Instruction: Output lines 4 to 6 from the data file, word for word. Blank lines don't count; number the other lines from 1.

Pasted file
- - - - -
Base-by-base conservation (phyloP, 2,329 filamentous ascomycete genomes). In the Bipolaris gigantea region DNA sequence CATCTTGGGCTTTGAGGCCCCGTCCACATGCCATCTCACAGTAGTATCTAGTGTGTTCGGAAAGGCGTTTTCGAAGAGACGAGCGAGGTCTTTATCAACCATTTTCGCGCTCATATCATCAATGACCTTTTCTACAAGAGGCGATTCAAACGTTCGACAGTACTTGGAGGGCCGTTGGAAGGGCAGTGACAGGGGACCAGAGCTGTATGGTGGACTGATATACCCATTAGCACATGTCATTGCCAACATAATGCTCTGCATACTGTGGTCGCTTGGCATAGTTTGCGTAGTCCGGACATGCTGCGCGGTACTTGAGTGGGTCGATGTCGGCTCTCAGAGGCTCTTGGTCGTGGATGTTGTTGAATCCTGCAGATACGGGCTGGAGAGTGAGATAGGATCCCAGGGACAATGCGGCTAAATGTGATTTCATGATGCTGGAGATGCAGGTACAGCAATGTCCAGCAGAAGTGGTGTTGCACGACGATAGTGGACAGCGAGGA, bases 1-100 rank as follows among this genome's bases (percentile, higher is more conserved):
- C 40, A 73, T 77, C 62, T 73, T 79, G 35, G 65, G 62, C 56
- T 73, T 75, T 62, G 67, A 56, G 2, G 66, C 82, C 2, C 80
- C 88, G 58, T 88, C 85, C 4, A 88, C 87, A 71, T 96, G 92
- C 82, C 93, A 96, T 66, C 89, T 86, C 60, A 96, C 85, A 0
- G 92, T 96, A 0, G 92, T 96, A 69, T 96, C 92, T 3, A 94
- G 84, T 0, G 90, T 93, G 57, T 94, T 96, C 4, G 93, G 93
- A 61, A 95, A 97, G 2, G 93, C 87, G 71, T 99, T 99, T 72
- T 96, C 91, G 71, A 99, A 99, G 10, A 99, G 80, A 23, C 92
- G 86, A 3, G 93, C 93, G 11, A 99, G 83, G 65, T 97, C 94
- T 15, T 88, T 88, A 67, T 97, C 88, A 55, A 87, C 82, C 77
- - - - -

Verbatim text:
- C 88, G 58, T 88, C 85, C 4, A 88, C 87, A 71, T 96, G 92
- C 82, C 93, A 96, T 66, C 89, T 86, C 60, A 96, C 85, A 0
- G 92, T 96, A 0, G 92, T 96, A 69, T 96, C 92, T 3, A 94